Gingivitis is not a preventive service, but it is considered therapeutic.

In 2017 the ADA gave us a CDT code: 4346.

How to Classify a Gingivitis Patient?

Here are some of the facts you need to know if you are classifying and treating your patient for gingivitis:


  • No radiographic bone
  • 30 % or more areas of inflammation.     
    • Moderate to severe inflammation
  • Full mouth comprehensive periodontal screening (CPE) is necessary
  • Intra-oral photographs will be helpful     
    • For submitting (use a narrative) insurance for reimbursement
    • Use these to “show” your patient what you see in their mouth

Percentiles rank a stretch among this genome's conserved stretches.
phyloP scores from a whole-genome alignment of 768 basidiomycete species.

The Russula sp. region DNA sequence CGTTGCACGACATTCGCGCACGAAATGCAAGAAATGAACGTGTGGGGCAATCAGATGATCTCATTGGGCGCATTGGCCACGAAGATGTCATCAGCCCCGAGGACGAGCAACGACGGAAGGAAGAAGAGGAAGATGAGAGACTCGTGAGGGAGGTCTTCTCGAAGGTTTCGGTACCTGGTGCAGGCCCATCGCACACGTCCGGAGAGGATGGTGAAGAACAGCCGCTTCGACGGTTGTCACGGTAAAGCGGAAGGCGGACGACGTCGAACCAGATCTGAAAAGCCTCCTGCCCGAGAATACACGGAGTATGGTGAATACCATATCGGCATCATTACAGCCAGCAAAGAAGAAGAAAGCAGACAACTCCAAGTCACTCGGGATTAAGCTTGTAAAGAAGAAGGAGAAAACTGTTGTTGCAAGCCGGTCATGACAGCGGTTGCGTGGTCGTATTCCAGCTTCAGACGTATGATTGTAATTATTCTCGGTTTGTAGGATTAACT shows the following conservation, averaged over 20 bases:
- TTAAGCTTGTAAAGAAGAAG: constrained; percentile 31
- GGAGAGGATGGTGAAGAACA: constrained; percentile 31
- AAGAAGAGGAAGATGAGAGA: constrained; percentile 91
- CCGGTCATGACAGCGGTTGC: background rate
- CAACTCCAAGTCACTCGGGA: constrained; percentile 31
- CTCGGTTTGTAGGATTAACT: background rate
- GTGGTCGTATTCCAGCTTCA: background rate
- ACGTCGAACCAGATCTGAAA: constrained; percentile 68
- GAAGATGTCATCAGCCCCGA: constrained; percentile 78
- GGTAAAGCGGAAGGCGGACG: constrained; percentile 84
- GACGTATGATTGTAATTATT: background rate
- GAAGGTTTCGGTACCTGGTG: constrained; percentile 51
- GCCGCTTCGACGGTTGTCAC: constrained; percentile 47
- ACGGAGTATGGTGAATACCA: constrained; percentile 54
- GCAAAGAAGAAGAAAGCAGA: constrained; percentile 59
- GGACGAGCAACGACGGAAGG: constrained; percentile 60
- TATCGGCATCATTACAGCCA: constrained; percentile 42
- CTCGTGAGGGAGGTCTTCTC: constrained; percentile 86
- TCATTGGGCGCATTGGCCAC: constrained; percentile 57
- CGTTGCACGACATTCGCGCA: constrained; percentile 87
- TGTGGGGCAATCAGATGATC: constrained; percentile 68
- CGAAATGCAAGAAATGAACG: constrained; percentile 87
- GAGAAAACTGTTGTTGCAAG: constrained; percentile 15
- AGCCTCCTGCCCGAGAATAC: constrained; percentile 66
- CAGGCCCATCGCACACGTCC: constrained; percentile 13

• The clinicians: Hygienist and Doctor are patient advocates
  • Complete an exam     
    • Periodic exam or Comprehensive exam
  • Schedule your patient for a 2-4-week re-evaluation.     
    • Complete the (CPE) and know if your patient is now healthy
    • If your patient is now healthy, do complete a prophylaxis
    • If your patient is not healthy; no improvement, schedule to re-evaluation after more treatment for gingivitis and refer patient to see their primary care physician for a blood panel.         
      • Make sure other system conditions are not contributing to the gingivitis.
  • Full mouth procedure (not billed in quadrants like 4341/2).
  • Available to start billing January 2017 (It may take a few months for insurance to recognize payment).
  • Generalized=30% of the mouth must have generalized moderate OR severe gingivitis. Not based on the amount of calculus.


What if you think insurance doesn’t pay?

Since the new CDT code for gingivitis came about more insurance companies are reimbursing for this service.